28. 28. obviously they could easily find out when they deviate from the fixed objectives and they can measure how far they moved out from the goals. Then they can get into track in short time.  Integration: EVA is not just a performance metric but an integrated management process aimed at achieving long term goals, instead short term. It makes sure that the unit performs in a sustainable and increasing manner. So the same way every individual employee would be able to improve his/her performance considerably.  Covers all Aspects: EVA model actually covers all aspects of a business cycle varies from billing time, response time, wastage measures to sales of a particular software in a particular unit. RECOGNITION AT TCS 1. PROJECT MILESTONE PARTIES: These are informal gatherings where efficient and cost-effective execution of projects by employees is recognized It is arranged when TCS acquires a long term project. When an employee works in a project for long time, usually the passion and the involvement decrease over time. To avoid that during and also after successful completion of projects this is organized. This encourages others to follow the set example as well. 2. RECOGNITION OF STAR PERFORMERS/ HIGH FLIERS: This is done by the senior management to recognize and felicitate some outstanding talent within the company. The following is an example, and it explains which all small aspects are taken care of. It is taken from the LinkedIn profile of an employee of TCS: “Star Performer - TCS Gems Tata Consultancy Services January 2012 I was awarded Star Performer for my contribution towards executing projects on time as well as training the new joiners on Excel. I also did process improvement by developing excel macros which helped in reducing process time by 2 hours and minimizing the error rate.” 27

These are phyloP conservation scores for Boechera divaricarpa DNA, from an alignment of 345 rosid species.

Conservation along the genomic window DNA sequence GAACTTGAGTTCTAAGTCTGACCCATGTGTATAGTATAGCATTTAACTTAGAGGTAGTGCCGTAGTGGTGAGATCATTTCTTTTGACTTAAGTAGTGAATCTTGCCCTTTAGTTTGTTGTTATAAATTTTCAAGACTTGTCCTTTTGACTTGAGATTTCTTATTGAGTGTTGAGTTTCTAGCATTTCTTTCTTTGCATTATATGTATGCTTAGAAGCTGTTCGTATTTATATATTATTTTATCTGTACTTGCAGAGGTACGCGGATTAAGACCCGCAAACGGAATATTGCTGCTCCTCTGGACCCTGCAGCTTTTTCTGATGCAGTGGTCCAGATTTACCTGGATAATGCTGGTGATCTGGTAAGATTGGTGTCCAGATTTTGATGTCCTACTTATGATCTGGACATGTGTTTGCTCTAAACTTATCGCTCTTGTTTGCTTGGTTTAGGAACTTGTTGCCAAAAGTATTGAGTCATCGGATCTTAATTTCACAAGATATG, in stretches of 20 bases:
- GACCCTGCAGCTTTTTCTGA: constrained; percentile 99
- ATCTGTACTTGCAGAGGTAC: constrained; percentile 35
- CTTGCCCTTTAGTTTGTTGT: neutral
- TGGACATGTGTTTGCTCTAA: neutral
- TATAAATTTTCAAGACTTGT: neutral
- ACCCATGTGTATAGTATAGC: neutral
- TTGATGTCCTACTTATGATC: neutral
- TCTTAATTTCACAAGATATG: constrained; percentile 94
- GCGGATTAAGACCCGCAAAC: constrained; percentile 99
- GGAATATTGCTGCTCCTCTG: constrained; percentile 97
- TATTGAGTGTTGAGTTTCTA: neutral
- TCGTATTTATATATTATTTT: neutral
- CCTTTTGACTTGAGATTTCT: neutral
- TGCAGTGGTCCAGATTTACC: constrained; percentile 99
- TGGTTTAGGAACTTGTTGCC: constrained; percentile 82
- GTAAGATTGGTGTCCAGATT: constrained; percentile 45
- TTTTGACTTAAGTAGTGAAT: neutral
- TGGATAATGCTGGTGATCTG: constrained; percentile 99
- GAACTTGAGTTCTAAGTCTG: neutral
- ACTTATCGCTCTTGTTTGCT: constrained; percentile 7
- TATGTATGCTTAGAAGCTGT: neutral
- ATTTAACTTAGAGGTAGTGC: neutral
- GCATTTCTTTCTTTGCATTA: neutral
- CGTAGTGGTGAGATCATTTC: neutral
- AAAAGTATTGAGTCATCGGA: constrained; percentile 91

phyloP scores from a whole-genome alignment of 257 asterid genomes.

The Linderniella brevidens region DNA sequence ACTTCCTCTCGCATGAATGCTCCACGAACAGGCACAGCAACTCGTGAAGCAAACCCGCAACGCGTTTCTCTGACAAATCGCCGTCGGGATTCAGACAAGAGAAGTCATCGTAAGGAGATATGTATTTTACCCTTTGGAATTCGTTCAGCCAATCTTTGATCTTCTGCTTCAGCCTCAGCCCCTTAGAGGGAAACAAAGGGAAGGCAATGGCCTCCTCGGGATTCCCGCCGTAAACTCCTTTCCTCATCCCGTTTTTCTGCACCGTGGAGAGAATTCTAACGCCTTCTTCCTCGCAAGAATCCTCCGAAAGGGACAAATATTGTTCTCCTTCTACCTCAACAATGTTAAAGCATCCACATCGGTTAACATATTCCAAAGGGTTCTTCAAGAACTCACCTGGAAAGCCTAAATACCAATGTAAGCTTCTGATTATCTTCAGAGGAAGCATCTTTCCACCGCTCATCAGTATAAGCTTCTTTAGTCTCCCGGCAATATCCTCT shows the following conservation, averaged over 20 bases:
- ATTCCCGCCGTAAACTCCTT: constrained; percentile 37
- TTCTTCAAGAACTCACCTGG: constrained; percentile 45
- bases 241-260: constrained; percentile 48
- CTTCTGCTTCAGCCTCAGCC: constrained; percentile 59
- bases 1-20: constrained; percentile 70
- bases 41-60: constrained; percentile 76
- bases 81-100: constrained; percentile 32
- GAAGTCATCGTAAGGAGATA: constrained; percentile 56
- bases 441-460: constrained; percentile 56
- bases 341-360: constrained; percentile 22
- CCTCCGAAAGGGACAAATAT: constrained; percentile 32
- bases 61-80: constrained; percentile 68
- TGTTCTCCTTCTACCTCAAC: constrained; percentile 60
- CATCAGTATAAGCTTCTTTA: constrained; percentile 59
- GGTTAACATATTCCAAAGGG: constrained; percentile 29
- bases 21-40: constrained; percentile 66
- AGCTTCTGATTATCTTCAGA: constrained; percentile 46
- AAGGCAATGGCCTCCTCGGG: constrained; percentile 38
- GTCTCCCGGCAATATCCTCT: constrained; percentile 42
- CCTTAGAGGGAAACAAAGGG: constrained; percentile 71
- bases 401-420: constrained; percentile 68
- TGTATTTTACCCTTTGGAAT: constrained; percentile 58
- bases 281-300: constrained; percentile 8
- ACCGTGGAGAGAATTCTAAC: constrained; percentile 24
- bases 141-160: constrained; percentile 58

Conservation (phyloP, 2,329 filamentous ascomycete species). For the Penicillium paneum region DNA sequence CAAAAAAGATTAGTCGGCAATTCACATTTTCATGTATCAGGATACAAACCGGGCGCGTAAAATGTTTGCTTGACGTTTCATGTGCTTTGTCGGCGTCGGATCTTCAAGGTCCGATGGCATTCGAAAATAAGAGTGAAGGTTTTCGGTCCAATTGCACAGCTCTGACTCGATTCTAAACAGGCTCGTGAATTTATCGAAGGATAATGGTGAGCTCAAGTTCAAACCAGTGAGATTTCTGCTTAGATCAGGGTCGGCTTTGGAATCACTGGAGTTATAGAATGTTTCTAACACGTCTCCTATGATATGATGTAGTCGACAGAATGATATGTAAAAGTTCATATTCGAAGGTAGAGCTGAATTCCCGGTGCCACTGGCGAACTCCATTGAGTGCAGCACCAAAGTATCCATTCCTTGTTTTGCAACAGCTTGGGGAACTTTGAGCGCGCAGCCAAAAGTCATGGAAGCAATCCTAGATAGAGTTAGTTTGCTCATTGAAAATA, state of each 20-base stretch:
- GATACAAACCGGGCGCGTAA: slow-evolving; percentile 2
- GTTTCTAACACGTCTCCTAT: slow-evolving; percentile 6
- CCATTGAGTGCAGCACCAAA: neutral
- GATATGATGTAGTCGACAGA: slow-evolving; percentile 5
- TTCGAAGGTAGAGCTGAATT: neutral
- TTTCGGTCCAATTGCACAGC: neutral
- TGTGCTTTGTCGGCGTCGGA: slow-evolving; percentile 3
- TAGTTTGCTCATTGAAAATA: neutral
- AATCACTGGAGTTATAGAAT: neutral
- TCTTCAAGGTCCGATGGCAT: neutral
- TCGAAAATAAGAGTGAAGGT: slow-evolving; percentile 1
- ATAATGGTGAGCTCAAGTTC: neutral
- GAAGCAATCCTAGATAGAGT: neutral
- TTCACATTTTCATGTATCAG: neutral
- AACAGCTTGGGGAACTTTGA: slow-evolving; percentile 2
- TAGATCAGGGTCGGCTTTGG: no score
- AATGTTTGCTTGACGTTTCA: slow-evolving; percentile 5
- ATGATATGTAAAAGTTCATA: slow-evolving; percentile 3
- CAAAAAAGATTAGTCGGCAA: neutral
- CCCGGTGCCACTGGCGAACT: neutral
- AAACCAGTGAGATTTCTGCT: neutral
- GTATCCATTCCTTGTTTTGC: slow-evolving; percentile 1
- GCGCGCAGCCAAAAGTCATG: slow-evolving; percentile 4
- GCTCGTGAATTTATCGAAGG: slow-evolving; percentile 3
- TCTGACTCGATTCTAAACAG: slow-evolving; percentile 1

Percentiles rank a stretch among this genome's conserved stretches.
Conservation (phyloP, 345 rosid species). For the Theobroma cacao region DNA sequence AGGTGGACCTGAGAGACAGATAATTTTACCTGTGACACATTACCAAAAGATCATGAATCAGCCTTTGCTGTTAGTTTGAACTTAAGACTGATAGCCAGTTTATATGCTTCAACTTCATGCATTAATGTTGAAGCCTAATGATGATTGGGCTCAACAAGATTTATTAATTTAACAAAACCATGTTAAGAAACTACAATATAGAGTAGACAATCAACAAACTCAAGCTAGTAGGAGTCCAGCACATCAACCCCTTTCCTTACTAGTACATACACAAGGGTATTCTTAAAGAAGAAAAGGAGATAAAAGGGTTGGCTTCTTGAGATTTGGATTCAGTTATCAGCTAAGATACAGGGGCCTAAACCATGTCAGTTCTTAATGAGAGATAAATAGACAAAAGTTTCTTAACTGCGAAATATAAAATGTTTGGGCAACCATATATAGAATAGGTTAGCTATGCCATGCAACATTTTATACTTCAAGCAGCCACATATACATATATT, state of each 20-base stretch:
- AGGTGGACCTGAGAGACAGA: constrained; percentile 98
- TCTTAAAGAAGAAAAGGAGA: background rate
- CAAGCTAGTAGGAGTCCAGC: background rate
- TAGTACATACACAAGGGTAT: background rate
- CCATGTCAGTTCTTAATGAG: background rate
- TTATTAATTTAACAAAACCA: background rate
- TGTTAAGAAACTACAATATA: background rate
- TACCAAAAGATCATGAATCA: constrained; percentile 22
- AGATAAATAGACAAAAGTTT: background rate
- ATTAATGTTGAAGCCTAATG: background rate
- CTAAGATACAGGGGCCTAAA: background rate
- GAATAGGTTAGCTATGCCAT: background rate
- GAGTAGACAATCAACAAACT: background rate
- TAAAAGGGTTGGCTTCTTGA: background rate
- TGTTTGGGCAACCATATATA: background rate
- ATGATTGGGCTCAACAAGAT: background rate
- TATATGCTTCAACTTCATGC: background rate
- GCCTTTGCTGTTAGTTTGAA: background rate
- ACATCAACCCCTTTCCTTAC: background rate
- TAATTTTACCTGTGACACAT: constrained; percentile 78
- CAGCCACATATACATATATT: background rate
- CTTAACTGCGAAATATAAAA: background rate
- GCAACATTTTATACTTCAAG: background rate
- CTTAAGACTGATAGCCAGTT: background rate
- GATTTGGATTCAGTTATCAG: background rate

29. 29. 3. NOMINATION TO COVET TRAINING PROGRAMMES: Employees are encouraged to undergo training programs related to their technical areas of expertise as well as related to some casual interests. 4. BEST PROJECT AWARD: This is given generally on a yearly basis to promote a spirit of healthy internal competition among workgroups as well as to foster team-work within the groups. 5. BEST PIP AWARD: The primary purpose of instituting such awards is to encourage newer and faster ways of doing a task or set of tasks (innovation) as well as an improved manner of meeting project deadlines. 6. BEST AUDITOR AWARD: This award is basically given to acknowledge active participation of employees in critically analyzing a situation or a process. 7. SPOT AWARDS: These awards are given or announced, as the name suggests, right at the time a superior is witness to an employee or a group performing a job commendably. 8. RECOMMENDATIONS FOR NEW TECHNOLOGY ASSIGNMENTS/ KEY POSITIONS: Generally a superior or a group of superiors recommend better or key assignments, considering an employee’s developmental potential and smooth career progression. 9. PERFORMANCE-BASED ANNUAL INCREMENTS: This is generally given along with a felicitation spoken about in point 2. 10. EARLY CONFIRMATION FOR NEW EMPLOYEES: In this case, the probation period for outstanding new employees is reduced, thereby facilitating a quicker absorption into the organization. 11. LONG SERVICE AWARDS: Some pecuniary rewards along with citations are given to those employees completing 5, 10, 15 and 20 years of service to the company. This can also be viewed as a one-time loyalty bonus. 12. EVA-BASED INCREMENTS: As seen in point 9, the salaries itself of employees are revised on the basis of their past annual performance. 13. ON THE SPOT RECOGNITION: As seen in point 7, this guarantees immediate recognition of good performance by employees. In all these awards given by TCS, there are other GEM POINTS given to employees, which could be redeemed for several other products offered in their portal. 28